The reaction to Alex Ovechkin’s decision to snub the All-Star Game this weekend reminds me a lot of four years ago when Scott Niedermayer decided to sit out nearly half the 2007-08 season after his Anaheim Ducks won the Stanley Cup.
Let’s get one thing out of the way first. Ovechkin should have been suspended one more game by the NHL – in addition to the three he received for his head shot to Zbynek Michalek – for skipping the festivities, no question about it. The fact the NHL chose not to do so was cowardly in the extreme, not to mention a clear statement that it puts absolutely no importance on its signature event.
After all, Ovechkin unquestionably broke the terms of the standard player’s contract every NHL player must sign. It’s a document that clearly states, “The player agrees to give his services and to play hockey in all NHL games, all-star games, international hockey games and exhibition games to the best of his ability.”
Pretty straightforward. You violate the terms of the contract you signed in good faith and you get suspended, the way NHL commissioner Gary Bettman did to Nicklas Lidstrom and Pavel Datsyuk of the Detroit Red Wings three years ago for skipping the game without having significant injuries.
But why exactly does Ovechkin have to endure all kinds of vitriol for his decision, while Lidstrom and Teemu Selanne get a free pass despite doing exactly the same thing? Lidstrom basically told the league not to select him this year because he did not want to participate and Selanne, quite publicly, informed everyone that he pulled out and gave his spot in the game to teammate Corey Perry.
Where exactly is the difference here? It doesn’t matter why Ovechkin chose to snub the NHL. It almost certainly has something to do with the fact he’s so upset with a three-game suspension – he doesn’t really understand the concept of being a repeat offender, does he? – which is petty and childish, to be sure. But Ovechkin gets slammed for his decision while Lidstrom and Selanne don’t because, by not meeting the expectations his first couple of seasons created, Ovechkin has singlehandedly converted his legion of admirers to critics. Lidstrom and Selanne, on the other hand, are two of the most respected players in the league, but that doesn’t mean they should be able to change the terms of their multimillion-dollar contracts whenever they feel like it.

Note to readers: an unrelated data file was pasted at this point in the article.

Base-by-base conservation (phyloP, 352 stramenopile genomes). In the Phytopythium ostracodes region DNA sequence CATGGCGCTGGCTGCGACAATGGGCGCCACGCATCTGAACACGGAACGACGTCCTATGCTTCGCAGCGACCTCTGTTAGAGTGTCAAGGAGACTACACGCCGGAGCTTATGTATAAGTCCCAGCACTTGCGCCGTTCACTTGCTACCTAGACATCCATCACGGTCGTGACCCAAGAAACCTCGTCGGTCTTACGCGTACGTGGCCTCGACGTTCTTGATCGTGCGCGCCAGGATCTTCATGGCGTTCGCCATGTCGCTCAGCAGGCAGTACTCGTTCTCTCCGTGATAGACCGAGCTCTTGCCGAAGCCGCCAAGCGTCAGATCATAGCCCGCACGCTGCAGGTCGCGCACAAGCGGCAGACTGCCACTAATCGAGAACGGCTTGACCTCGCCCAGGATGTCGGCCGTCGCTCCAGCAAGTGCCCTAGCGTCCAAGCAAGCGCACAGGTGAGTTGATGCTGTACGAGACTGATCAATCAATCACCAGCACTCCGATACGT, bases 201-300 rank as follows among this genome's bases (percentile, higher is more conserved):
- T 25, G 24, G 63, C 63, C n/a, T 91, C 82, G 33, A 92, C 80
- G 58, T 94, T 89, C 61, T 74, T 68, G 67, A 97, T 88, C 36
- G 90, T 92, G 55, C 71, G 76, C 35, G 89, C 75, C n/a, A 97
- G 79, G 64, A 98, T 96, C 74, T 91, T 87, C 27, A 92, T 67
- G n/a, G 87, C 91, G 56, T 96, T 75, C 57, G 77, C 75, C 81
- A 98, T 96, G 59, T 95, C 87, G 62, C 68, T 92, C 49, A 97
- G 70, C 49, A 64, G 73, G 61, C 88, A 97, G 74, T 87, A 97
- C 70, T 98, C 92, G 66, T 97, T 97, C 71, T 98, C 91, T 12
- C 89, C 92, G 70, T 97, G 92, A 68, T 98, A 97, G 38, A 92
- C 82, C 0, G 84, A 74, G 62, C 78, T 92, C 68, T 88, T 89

Back to the Niedermayer situation. What everyone conveniently forgot about Niedermayer’s decision to cool his heels for a half a season was that he had a binding contract to play for the Anaheim Ducks that year. But he chose not to because he wanted to contemplate his future in the NHL and spend more time with his family. It was a contract holdout, plain and simple.
Is that really any different than what guys such as Alexei Yashin and Keith Tkachuk used to do in a ploy to get more money? Not in my opinion. Yashin and Tkachuk held out for more money and Niedermayer held out for more time. They were both selfish for different reasons, but selfish all the same.
But because Niedermayer was a pillar of the NHL community and a great guy who had already won every title short of the World Tiddlywinks Championship, he received a free pass from almost everyone. What people conveniently put aside was that Niedermayer’s actions caused a huge financial and roster mess for the Ducks and created a sense of uncertainty that was part of the reason the Ducks season was derailed.
There’s no question the All-Star Game would have been richer for the presence of Ovechkin, who is usually the life of the party on and off the ice and remains an enormous personality. But it would have been great if Selanne and Lidstrom had decided to show up as well, particularly considering this might be the last time anyone gets to see the future Hall of Famers in an All-Star Game.
Why the league did not suspend Ovechkin is mystifying to say the least. But it also should have named both Lidstrom and Selanne to the game instead of bowing to pressure from a couple veterans. By the time this season ends, Lidstrom will have earned in excess of $100 million during his NHL career and Selanne will have taken home $70 million.
Expecting all of them – Ovechkin included – to play in the All-Star Game doesn’t seem too much to ask, particularly when their contracts clearly state they must fulfill that obligation.
Ken Campbell is the senior writer for The Hockey News and a regular contributor to THN.com with his column. To read more from Ken and THN’s other stable of experts, subscribe to The Hockey News magazine.